| 11.4°C Belfast

Odhran McKenna's incredible return is rewarded with Mageean Cup triumph


Battling back: Odhran McKenna, who was seriously injured in a road traffic accident in February, has returned to hurling

Battling back: Odhran McKenna, who was seriously injured in a road traffic accident in February, has returned to hurling

Philip Magowan

Battling back: Odhran McKenna, who was seriously injured in a road traffic accident in February, has returned to hurling

Three minutes of normal time remained at the Dub on Wednesday night when St Mary's CBGS coach Paddy Cunningham sent Odhran McKenna on for Darren Grego, as they were cruising to a comfortable win in the Mageean Cup final.

The crowd rose as one, including the St Killian's Garron Tower following, to hail the remarkable return of the St Mary's joint captain, McKenna.

Back in February during a nondescript Friday afternoon, he was travelling to his part-time job at Tescos in Crumlin when his car left the Killead Road and struck a tree.

Paramedics from the Antrim Area Hospital were on the scene as soon as possible, but it was actually the actions of those in a rapid-response car - which was under a pilot study in the Southern Trust at the time - that probably saved his life.

"Dr Dawson actually intubated Odhrán at the side of the road," recalls Odhran's mother, Sonia.

"We were told that was what actually saved his life because the paramedics, with what they had within their control and what was in an ambulance at that stage, wouldn't have had the drugs and the expertise to do that, but Dr Dawson did."

He was brought to the Intensive Care Unit in the Royal where he was under the care of Professor Danny McAuley.

In time he emerged from a coma and, after some time in recuperation at the Musgrave Regional Acquired Brain Injury Unit, was able to return home.

Sonia - a staff manager at the Northern Ireland Clinical Research Network and a midwife - was able to become his full-time carer, but it was a long road to recovery.

"He came home initially in a wheelchair on March 16," Sonia remembers.

"He looks so well physically, but for his psychological development, the GAA is such a part of our family life. Everybody is involved in the GAA. It's very important that Odhran got back into the routine of the family and what we do," she adds.

"There was lots of conflicting information, whether to play, not to play and different opinions from senior consultants. It was very hard for him to try and grasp this as a 17-year-old."

Odhran explains: "From learning to stand up, to learning to walk and then run, it wasn't always positive.

"A lot of consultants were pessimistic, saying I might never get back and that contact sport wasn't for me any more. I just had to keep positive."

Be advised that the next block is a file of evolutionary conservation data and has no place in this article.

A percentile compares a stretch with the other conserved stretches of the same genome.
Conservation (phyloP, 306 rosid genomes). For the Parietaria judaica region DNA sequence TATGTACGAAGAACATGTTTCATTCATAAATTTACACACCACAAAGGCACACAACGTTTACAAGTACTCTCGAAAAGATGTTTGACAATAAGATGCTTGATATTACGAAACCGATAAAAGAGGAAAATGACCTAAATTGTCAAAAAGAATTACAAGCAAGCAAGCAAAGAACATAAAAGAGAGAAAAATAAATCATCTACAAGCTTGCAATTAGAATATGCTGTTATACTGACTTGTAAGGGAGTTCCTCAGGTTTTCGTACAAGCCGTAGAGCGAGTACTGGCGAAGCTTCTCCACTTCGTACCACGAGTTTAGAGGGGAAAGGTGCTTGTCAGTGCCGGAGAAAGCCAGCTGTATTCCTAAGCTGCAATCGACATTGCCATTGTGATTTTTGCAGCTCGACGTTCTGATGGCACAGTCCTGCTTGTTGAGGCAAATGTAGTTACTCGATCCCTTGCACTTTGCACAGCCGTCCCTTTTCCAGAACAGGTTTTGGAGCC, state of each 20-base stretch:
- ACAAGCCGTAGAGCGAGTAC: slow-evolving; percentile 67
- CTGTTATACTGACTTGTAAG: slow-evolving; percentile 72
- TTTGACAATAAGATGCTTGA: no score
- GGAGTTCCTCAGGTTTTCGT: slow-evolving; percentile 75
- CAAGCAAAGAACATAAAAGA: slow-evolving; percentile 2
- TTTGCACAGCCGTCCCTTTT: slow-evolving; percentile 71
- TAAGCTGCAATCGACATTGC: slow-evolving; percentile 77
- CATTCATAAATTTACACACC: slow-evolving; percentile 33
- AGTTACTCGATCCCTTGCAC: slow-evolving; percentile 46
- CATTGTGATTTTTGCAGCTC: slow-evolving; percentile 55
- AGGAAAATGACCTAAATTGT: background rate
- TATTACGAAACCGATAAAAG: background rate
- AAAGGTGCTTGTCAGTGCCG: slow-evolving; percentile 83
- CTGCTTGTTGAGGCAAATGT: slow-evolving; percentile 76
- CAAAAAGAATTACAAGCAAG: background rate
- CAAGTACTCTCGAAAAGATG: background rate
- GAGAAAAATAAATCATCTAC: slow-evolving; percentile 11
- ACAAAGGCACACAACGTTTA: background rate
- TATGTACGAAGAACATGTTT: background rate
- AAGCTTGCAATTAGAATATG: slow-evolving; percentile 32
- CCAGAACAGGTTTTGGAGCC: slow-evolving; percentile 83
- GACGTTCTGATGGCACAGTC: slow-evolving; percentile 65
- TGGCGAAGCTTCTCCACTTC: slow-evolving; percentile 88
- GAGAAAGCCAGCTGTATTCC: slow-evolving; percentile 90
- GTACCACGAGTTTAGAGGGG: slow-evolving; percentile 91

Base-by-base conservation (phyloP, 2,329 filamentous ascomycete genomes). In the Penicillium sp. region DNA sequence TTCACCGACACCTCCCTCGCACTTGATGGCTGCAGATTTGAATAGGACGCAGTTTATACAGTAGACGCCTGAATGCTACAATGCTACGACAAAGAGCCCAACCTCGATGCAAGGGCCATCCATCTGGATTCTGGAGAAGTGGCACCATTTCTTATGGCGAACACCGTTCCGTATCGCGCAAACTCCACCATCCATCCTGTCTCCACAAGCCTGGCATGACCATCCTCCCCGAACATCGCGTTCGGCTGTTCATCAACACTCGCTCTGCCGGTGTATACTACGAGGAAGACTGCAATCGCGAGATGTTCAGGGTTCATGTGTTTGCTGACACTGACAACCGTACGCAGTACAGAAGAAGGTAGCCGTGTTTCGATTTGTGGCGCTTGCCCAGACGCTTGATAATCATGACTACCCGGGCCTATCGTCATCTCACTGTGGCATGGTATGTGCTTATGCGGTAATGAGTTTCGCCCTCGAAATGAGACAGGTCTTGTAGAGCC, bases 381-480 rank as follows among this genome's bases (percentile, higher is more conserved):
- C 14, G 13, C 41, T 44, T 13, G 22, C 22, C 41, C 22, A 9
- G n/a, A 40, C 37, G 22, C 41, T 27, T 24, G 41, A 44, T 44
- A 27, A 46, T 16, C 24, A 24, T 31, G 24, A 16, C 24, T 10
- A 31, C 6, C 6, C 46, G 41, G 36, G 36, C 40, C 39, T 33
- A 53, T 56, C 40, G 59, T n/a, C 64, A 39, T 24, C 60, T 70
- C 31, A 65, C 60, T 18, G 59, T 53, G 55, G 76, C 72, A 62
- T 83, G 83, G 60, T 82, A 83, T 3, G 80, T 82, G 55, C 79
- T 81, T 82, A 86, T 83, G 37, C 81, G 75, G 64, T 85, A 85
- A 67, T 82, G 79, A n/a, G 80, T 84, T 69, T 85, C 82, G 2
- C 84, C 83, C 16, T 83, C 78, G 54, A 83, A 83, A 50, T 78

There were enough people around him to keep a sunny outlook. His father Michael, older brother Peter and his twin CJ all played their parts.

At the club, his underage coach Gerard Shannon gently coaxed him along. He began doing light jogging, but then Gerard got him in to do a few drills with the team.

Happily, his hurler's feel for the ball hadn't deserted him.

"Even though I couldn't run the best, I was still striking well," he reveals.

And Gerard's son Shea, along with another friend Peter McCallan, "would have always been on my case that I would get back. And even in the dark days they were always reassuring you that you could get back.

"It was all very good. My first touch wasn't as good as it usually is, but it was still at a pretty high level. I was pretty happy with that and I knew I had a good baseline to work off."

When school came back around in September, so too did the Mageean Cup, the blue riband competition for college hurling. Odhran and CJ had won every Ulster title coming up through the ranks under the guidance of their coach, the former Antrim dual player Paddy Cunningham who teaches in the CBS.

Sitting on the sidelines would not do it for him any more.

"I threw the head up," Odhran laughs now.

"I still had double vision and the consultant told me to leave it for the next six months, go to the opticians and get the vision sorted. But I didn't want to miss this Mageean Cup so I just ploughed ahead."

In their first match against Cross and Passion of Ballycastle, he played a quarter of the match and ended up with a few scores to his name.

As Cunningham states, his influence wasn't just confined to the inside of the white lines.

"He is a huge personality, he is a huge leader and he has been a huge player for us since year 8, both him and his brother CJ," said the PE teacher. In my own head I had always planned on making them captains. They are the sort of lads you don't need to make captain, but with the work they have done over the last six or seven years, they both deserved to be captains this year."

He continues: "He is just a remarkable young man, with the example he set. It would have been very easy to throw the dummy out of the pram, especially him being so young, but the maturity he showed is beyond his years, especially with the trauma he has suffered over the last six months.

"The boys on that team, they did it for him. It was talked about in the changing rooms before the match. He has been a huge factor in that team all the way through and no matter what happened we were pulling that result out.

"They all love him to bits, he is a massive part of their lives, on and off the pitch. It was just great for him and CJ his brother to finish on the pitch as joint captains and lift the Mageean Cup."

The moment was special to Odhran as he was able to hoist the cup into the air, both brothers as the leaders of the west Belfast school.

"It was brilliant to get lifting it with CJ," he smiles.

"It was one for daddy and mummy to look back on. It's been rough for them, rough on my big brother as well."

Belfast Telegraph